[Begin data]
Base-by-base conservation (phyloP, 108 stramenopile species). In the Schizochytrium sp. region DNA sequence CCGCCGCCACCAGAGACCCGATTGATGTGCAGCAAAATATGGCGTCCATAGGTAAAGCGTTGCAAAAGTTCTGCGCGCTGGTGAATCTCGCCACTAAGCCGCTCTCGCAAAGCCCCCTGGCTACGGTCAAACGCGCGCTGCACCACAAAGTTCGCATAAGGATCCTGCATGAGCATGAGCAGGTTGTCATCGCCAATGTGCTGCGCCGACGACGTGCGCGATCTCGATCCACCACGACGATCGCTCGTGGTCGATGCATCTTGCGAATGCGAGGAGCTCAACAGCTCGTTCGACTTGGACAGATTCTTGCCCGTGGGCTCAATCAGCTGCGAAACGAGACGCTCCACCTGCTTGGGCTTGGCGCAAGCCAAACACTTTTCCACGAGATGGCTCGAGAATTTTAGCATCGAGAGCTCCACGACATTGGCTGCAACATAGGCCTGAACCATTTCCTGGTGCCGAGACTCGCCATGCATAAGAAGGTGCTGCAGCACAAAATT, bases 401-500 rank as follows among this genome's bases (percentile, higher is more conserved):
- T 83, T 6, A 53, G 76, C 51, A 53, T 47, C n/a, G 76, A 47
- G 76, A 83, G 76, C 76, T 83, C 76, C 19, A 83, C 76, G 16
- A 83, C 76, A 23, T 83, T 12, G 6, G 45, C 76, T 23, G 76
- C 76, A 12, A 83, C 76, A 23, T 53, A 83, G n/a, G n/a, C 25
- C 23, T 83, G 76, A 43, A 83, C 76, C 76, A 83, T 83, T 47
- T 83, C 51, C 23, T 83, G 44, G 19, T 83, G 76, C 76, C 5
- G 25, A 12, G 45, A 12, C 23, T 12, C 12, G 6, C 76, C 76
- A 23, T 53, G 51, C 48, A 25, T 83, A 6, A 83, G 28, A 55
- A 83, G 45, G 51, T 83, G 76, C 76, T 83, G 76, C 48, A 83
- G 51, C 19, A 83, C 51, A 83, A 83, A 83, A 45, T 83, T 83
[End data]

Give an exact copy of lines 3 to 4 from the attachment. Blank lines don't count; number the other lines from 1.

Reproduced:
- G 76, A 83, G 76, C 76, T 83, C 76, C 19, A 83, C 76, G 16
- A 83, C 76, A 23, T 83, T 12, G 6, G 45, C 76, T 23, G 76